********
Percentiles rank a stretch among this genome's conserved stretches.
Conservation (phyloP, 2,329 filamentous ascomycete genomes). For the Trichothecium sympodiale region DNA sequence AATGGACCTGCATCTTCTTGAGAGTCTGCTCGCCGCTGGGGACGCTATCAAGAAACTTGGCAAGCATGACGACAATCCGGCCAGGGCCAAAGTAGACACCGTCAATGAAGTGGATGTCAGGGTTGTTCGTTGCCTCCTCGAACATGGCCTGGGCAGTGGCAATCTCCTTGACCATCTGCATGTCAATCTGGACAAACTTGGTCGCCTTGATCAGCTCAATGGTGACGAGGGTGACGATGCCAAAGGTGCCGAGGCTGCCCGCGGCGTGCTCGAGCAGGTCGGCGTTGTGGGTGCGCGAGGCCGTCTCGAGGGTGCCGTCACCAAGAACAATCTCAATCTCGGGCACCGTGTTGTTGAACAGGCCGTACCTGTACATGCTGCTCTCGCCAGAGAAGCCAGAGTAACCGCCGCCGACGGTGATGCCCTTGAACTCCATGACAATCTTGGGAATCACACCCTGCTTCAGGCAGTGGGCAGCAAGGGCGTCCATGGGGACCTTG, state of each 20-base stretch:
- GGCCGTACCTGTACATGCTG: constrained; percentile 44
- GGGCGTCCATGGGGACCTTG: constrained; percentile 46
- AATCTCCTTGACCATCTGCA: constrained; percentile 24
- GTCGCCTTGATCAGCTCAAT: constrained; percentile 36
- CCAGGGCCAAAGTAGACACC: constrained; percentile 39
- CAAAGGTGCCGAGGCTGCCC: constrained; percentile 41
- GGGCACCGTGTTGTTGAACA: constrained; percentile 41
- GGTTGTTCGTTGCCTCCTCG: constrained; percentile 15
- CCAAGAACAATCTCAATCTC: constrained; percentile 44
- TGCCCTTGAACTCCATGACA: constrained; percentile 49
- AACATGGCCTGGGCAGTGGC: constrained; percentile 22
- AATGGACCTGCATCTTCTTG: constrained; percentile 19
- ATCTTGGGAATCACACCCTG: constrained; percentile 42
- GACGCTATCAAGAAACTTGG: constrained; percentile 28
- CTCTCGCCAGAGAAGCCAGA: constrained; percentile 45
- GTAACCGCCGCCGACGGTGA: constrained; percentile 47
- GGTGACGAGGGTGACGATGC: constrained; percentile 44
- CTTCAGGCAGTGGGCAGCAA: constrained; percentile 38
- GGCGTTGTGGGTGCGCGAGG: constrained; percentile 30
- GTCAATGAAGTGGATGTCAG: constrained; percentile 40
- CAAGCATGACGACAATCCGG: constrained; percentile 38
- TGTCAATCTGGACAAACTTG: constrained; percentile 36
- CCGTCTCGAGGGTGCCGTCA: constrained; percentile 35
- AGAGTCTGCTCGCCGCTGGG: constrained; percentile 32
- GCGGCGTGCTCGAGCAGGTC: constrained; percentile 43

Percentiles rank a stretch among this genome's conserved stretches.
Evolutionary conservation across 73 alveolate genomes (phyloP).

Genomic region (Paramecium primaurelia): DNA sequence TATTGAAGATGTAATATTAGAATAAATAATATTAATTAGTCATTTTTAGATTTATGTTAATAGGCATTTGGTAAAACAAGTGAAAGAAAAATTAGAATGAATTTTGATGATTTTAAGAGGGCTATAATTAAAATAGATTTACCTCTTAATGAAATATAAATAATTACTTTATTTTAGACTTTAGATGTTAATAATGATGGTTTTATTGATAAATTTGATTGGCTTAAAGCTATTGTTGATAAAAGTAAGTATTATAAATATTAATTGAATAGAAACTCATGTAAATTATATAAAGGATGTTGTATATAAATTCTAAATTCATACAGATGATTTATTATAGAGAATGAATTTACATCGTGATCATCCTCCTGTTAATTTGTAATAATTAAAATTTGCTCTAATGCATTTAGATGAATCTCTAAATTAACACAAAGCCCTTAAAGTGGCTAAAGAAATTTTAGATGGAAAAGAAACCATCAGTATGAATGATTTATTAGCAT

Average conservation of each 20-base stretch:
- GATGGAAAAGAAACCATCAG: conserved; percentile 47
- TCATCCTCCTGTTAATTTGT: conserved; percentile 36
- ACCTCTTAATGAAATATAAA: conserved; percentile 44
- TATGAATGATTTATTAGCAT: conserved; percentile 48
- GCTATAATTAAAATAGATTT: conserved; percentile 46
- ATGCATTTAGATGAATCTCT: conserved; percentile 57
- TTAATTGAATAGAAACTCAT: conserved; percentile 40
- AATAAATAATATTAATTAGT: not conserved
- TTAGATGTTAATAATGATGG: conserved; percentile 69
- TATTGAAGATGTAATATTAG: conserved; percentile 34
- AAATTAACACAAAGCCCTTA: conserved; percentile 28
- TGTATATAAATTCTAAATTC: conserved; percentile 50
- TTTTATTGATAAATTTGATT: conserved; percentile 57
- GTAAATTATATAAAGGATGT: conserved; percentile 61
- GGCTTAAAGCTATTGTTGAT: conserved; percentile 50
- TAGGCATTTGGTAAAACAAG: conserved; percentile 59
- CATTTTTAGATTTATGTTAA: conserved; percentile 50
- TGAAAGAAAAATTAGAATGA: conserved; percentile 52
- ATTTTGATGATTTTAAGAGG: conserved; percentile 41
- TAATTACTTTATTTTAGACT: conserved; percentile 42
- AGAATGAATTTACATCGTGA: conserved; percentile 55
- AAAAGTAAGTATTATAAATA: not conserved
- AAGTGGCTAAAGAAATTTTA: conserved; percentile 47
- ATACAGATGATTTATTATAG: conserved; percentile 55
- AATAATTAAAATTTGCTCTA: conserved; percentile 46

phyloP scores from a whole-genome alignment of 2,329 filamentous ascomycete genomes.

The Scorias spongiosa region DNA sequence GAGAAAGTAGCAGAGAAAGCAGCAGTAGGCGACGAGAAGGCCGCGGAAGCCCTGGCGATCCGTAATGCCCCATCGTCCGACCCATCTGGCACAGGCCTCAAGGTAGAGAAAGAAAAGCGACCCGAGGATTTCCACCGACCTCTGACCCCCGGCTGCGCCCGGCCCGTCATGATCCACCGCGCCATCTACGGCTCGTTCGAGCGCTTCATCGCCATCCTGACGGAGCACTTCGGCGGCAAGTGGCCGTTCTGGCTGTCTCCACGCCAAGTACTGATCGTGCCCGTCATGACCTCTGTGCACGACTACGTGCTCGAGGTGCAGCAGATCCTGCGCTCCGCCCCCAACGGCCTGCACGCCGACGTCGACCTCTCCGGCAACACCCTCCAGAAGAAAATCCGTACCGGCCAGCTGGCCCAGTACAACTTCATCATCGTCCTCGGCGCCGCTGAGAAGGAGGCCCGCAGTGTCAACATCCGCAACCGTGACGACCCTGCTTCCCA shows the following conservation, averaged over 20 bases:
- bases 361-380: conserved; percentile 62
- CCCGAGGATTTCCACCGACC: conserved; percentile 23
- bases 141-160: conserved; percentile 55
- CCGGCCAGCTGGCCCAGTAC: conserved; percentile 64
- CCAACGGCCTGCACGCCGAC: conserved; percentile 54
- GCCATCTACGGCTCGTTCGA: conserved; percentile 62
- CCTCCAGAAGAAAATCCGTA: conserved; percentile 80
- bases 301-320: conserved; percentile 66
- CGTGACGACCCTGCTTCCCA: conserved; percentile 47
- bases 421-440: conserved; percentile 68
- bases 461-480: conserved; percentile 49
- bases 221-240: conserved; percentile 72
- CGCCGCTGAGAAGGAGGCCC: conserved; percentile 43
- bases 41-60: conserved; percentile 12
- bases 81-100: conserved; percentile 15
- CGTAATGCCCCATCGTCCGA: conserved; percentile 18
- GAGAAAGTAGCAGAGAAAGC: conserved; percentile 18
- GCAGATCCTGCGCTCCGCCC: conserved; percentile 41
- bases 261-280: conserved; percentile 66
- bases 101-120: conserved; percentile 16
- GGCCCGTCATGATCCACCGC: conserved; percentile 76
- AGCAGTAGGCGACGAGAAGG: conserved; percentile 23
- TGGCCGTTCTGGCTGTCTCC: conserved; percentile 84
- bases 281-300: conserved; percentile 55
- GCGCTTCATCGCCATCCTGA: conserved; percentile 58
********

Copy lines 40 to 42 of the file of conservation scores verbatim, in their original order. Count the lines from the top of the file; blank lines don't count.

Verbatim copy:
- TTAGATGTTAATAATGATGG: conserved; percentile 69
- TATTGAAGATGTAATATTAG: conserved; percentile 34
- AAATTAACACAAAGCCCTTA: conserved; percentile 28